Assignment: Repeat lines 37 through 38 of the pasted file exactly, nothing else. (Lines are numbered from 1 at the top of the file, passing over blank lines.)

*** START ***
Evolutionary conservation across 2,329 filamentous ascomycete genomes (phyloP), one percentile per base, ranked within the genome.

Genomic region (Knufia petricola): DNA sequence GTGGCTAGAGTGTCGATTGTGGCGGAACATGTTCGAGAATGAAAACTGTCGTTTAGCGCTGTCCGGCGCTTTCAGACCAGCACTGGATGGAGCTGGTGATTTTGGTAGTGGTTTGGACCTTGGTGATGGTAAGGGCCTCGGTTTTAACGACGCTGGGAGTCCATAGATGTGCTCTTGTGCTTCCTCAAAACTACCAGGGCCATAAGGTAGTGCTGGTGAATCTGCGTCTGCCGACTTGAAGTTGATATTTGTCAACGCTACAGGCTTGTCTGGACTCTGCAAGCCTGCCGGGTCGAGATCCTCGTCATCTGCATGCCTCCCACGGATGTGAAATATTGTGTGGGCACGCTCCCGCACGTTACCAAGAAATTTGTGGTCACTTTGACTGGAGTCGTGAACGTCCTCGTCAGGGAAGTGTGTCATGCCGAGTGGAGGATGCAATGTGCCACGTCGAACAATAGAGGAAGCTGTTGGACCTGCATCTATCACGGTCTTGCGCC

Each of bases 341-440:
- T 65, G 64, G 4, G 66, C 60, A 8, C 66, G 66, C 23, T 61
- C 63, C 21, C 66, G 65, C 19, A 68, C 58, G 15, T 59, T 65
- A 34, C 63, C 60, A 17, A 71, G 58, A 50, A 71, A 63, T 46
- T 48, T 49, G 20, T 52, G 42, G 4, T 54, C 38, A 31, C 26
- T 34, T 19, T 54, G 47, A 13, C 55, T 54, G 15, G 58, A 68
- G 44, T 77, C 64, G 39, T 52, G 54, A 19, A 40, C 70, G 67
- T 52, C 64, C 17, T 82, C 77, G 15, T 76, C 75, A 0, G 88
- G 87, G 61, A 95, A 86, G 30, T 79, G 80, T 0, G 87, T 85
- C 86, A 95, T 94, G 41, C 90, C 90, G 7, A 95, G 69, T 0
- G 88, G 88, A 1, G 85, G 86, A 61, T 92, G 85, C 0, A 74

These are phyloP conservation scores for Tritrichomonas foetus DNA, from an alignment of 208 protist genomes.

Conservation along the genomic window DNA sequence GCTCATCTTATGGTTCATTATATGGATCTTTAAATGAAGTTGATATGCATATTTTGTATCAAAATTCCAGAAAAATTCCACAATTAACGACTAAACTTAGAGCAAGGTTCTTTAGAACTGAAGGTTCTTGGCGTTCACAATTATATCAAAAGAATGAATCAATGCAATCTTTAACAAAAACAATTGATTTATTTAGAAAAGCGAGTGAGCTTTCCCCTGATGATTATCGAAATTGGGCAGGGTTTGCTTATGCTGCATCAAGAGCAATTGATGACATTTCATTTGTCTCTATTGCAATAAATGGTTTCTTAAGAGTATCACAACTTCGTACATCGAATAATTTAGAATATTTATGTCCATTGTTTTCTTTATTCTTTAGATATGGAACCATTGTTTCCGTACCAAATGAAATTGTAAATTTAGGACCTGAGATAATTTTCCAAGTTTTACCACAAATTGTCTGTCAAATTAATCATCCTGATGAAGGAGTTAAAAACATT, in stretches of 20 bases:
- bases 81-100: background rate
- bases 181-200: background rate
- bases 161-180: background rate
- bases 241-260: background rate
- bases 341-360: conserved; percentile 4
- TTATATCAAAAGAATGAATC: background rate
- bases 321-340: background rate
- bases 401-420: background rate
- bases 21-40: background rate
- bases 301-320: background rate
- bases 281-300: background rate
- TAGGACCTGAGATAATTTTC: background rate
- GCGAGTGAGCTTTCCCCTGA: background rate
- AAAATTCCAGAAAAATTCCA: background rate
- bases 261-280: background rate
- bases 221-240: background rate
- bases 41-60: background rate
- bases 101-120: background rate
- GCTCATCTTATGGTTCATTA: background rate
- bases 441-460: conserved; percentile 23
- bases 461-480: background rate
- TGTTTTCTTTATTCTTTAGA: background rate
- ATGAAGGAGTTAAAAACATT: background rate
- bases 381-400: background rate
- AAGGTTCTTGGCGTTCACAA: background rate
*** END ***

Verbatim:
- TGTTTTCTTTATTCTTTAGA: background rate
- ATGAAGGAGTTAAAAACATT: background rate